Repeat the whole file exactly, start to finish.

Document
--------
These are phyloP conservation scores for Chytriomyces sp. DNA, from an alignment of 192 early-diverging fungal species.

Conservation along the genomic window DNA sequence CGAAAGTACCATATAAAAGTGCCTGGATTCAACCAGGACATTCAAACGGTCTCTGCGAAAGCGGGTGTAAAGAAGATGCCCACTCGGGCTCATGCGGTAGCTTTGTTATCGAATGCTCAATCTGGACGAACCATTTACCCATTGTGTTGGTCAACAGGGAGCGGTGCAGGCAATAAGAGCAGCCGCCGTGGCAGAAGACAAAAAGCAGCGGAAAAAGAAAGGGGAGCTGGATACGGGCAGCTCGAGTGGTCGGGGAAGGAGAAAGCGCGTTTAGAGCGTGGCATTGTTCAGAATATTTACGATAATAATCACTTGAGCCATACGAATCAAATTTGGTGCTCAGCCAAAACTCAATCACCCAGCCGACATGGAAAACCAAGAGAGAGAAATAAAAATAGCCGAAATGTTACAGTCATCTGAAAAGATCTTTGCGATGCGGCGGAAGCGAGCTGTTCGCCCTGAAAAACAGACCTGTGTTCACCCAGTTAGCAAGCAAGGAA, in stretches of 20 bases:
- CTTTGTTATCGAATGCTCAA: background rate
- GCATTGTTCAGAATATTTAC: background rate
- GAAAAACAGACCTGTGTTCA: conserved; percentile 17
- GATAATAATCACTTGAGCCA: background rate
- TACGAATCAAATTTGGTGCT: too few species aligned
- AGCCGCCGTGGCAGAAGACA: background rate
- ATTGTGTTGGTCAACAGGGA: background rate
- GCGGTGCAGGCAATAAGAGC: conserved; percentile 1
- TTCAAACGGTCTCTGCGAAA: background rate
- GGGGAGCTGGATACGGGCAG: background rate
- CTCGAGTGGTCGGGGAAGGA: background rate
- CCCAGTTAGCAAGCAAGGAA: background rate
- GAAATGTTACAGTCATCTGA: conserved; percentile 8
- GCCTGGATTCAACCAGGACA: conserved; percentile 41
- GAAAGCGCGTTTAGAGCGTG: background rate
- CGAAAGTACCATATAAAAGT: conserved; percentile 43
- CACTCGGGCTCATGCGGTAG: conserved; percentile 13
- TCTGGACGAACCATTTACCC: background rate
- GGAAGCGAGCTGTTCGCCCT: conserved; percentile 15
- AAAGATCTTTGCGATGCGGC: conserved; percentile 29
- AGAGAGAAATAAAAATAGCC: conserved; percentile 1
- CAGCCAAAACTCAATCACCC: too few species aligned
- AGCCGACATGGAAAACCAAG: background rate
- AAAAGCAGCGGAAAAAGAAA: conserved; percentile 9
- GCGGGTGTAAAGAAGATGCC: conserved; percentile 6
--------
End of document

These are phyloP conservation scores for Chytriomyces sp. DNA, from an alignment of 192 early-diverging fungal species.

Conservation along the genomic window DNA sequence CGAAAGTACCATATAAAAGTGCCTGGATTCAACCAGGACATTCAAACGGTCTCTGCGAAAGCGGGTGTAAAGAAGATGCCCACTCGGGCTCATGCGGTAGCTTTGTTATCGAATGCTCAATCTGGACGAACCATTTACCCATTGTGTTGGTCAACAGGGAGCGGTGCAGGCAATAAGAGCAGCCGCCGTGGCAGAAGACAAAAAGCAGCGGAAAAAGAAAGGGGAGCTGGATACGGGCAGCTCGAGTGGTCGGGGAAGGAGAAAGCGCGTTTAGAGCGTGGCATTGTTCAGAATATTTACGATAATAATCACTTGAGCCATACGAATCAAATTTGGTGCTCAGCCAAAACTCAATCACCCAGCCGACATGGAAAACCAAGAGAGAGAAATAAAAATAGCCGAAATGTTACAGTCATCTGAAAAGATCTTTGCGATGCGGCGGAAGCGAGCTGTTCGCCCTGAAAAACAGACCTGTGTTCACCCAGTTAGCAAGCAAGGAA, in stretches of 20 bases:
- CTTTGTTATCGAATGCTCAA: background rate
- GCATTGTTCAGAATATTTAC: background rate
- GAAAAACAGACCTGTGTTCA: conserved; percentile 17
- GATAATAATCACTTGAGCCA: background rate
- TACGAATCAAATTTGGTGCT: too few species aligned
- AGCCGCCGTGGCAGAAGACA: background rate
- ATTGTGTTGGTCAACAGGGA: background rate
- GCGGTGCAGGCAATAAGAGC: conserved; percentile 1
- TTCAAACGGTCTCTGCGAAA: background rate
- GGGGAGCTGGATACGGGCAG: background rate
- CTCGAGTGGTCGGGGAAGGA: background rate
- CCCAGTTAGCAAGCAAGGAA: background rate
- GAAATGTTACAGTCATCTGA: conserved; percentile 8
- GCCTGGATTCAACCAGGACA: conserved; percentile 41
- GAAAGCGCGTTTAGAGCGTG: background rate
- CGAAAGTACCATATAAAAGT: conserved; percentile 43
- CACTCGGGCTCATGCGGTAG: conserved; percentile 13
- TCTGGACGAACCATTTACCC: background rate
- GGAAGCGAGCTGTTCGCCCT: conserved; percentile 15
- AAAGATCTTTGCGATGCGGC: conserved; percentile 29
- AGAGAGAAATAAAAATAGCC: conserved; percentile 1
- CAGCCAAAACTCAATCACCC: too few species aligned
- AGCCGACATGGAAAACCAAG: background rate
- AAAAGCAGCGGAAAAAGAAA: conserved; percentile 9
- GCGGGTGTAAAGAAGATGCC: conserved; percentile 6